Context: Throughout his remarkable career, John McCloskey – born in Brooklyn to Irish-immigrant parents – always expressed caution bordering on unwillingness to take each of the steps that eventually led Pope Pius IX to elevate him to the cardinalate in 1875. In this excerpt, McCloskey demonstrates that reticence leading up to his selection as New York’s second archbishop.
Archbishop John Hughes died on January 3, 1864. As the archbishop of New Orleans, Jean-Marie Odin, wrote a few months later: “No sooner had God called to his eternal reward the good and greatly lamented Dr. Hughes, than all eyes were turned towards Albany to find him a successor.” [McCloskey was then Bishop of Albany.] This Bishop McCloskey dreaded. He wrote to an old friend in Rome, Karl-August von Reisach, now Cardinal Reisach and a close advisor to Pope Pius IX, pleading that this cup might pass from him. The letter begins:
Your Eminence will pardon me, I trust, if, presuming on the kindness and condescension shown me in the past, I now venture to have recourse to you in a moment which for me is one of deepest anxiety and fear. Your Eminence, as a member of the Sacred Congregation de Propaganda Fide, will have learned, most probably before this reaches you, that among the names commended through the Sacred Congregation to the Holy See to fill the vacancy caused by the much lamented death of the illustrious Archbishop of New York, my name unfortunately is placed first on the list. Now I write to implore your Eminence in case there should be any danger of my appointment or of my being transferred from Albany to New York to aid me in preventing it, and to save me from the humiliation and misery of being placed in a position for the duties and responsibilities of which I feel myself, both physically and morally, wholly unfit and unequal.
Can he actually have believed this last part about himself ? Perhaps because of his “history” of supposed infirmity one might credit it as a convincing argument about physical unfitness. But what were this man’s moral deficits?
This letter should have gone to Cardinal Alessandro Barnabò, the head of Propaganda Fide. But, Bishop McCloskey said, he did not wish to be too forward in assuming that he was actually in the running to be New York’s second archbishop.
Now it might be argued that Bishop McCloskey was following some protocol, real or imagined, by which a man about to be elevated to great responsibility turns away the laurel, as Caesar three times refused the crown offered by Marc Antony. But the sentiments he expressed in the letter to Reisach seem all too real. He writes that he is sincere “when I say that I possess neither the learning, nor prudence, nor energy, nor firmness, nor bodily health and strength, which are requisite for such an arduous and highly responsible office.”
But in the end, he undercuts whatever seriousness there is in his plea to be passed over by admitting that, “once the decision is made and the Holy Father speaks, there remains for me nothing but silence. His will is in all things to me a law.” And on May 6, 1864 (fifty-four years to the day after McCloskey’s baptism by Father Benedict Fenwick at Old St. Patrick’s Cathedral), the pope made it official. On August 27, the reluctant McCloskey was installed as the second archbishop of New York. And for all his alleged lack of “energy,” “firmness,” or “bodily health and strength,” he would ably and vigorously serve the archdiocese for the next two decades.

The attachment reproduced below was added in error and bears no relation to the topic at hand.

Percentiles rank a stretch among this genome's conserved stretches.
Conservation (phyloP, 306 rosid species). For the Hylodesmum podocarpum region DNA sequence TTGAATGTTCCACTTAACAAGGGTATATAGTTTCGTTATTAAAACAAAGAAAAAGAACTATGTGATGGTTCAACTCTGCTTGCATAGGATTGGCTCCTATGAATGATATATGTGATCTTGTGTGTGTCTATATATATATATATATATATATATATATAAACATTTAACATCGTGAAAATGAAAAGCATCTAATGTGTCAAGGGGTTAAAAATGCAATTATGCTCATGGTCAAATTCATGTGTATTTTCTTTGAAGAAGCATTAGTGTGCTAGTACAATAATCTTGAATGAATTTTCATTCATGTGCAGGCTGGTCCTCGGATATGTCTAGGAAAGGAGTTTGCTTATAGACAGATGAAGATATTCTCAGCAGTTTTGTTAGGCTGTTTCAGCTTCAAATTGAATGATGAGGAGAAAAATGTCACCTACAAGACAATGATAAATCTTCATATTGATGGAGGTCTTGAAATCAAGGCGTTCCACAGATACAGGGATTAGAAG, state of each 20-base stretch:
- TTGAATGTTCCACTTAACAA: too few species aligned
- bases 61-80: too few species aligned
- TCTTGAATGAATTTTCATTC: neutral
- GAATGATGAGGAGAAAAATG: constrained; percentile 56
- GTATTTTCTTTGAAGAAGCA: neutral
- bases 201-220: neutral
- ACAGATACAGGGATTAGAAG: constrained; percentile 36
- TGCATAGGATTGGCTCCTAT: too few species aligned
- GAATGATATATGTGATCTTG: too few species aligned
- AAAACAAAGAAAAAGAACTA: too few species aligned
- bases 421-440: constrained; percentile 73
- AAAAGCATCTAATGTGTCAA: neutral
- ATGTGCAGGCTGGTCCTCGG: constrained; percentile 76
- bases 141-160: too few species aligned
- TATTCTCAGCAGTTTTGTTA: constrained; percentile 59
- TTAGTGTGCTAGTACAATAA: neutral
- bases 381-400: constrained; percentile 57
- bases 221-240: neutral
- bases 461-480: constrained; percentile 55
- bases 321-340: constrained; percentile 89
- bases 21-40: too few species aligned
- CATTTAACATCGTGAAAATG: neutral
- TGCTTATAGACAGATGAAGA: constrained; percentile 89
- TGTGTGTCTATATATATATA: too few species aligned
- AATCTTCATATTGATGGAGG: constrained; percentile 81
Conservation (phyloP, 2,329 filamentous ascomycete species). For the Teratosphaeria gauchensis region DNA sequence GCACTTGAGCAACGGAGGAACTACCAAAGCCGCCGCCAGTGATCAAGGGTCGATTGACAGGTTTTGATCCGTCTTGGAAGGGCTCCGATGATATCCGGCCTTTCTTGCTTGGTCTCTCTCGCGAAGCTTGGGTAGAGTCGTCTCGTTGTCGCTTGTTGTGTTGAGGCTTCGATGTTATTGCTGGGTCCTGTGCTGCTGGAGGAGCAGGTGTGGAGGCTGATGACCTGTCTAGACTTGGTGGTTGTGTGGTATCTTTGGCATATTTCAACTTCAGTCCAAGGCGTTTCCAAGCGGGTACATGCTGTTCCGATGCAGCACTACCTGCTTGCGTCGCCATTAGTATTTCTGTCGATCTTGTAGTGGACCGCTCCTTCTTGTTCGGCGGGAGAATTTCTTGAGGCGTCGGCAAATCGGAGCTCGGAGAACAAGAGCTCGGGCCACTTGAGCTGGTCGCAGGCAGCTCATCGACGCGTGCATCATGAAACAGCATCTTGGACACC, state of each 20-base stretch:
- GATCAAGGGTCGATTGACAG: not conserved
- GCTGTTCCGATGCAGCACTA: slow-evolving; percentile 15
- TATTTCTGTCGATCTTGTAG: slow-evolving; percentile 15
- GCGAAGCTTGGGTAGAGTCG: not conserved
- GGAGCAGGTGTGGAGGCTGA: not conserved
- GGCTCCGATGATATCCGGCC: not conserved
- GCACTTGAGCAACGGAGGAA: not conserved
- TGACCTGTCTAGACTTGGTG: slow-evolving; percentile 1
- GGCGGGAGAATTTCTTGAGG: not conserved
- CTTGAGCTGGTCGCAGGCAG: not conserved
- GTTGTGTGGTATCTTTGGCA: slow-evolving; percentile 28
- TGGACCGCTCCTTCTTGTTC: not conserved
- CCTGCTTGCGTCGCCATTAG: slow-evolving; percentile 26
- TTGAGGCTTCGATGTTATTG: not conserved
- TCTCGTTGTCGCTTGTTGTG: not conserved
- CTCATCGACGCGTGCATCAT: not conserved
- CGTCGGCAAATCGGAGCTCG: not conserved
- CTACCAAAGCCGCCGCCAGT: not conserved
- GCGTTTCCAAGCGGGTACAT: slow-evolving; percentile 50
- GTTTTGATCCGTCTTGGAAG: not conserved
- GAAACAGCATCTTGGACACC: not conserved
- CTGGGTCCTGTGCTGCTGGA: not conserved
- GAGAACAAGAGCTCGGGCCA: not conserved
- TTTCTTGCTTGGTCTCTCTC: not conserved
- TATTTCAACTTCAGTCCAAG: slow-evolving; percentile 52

When McCloskey learned that his fate had been sealed by the pope, he left for New York City that very evening on the night boat from Albany. He was accompanied on the journey by Father John Conroy, vicar-general of the Diocese of Albany. At the Hudson River dock in Manhattan, they were met by McCloskey’s secretary, Father Francis McNeirny, who had gone down to the city ahead of them.
The trio would be the first, second, and third men to serve as Albany’s spiritual leader. It was a gathering reminiscent of the day in 1826 at the Mount [St. Mary’s Seminary in Maryland] when Father John Dubois left to be consecrated as third bishop of New York, with [future first Archbishop of New York] John Hughes (on his way to his first parish assignment) accompanying him in the carriage, and the young student John McCloskey happily waving as he saw them off.
For Bishop McCloskey himself, the move back to New York [where he had begun his priestly career] at the height of the Civil War was unsettling. Even more disturbing was the appearance the very next morning at his residence at 218 Madison Avenue of a deranged woman who loudly proclaimed – to McCloskey himself – that she was the new archbishop’s mother. She wasn’t. It was the future cardinal who had answered the door, and when McCloskey introduced himself, the woman was undaunted and demanded to be given a bedroom in the house. The police were summoned, and she was led away. Later, at the police station, as McCloskey gave a formal statement about the episode, the guileless desk sergeant commented that the woman might be an impostor, but: “She tells a pretty straight story for a crazy woman.”
When the woman was brought up from her cell to face the formal charge against her, she pleaded with McCloskey: “Don’t leave me here with these rascals! They tried to ruin me” – clearly an allegation of sexual assault. McCloskey turned to the embarrassed desk sergeant and with the slightest smile said: “Yes, she tells a very straight story indeed.”
On March 15, 1875, Pius IX chose McCloskey to become the very first American cardinal, thus ending the United States status as “mission territory.”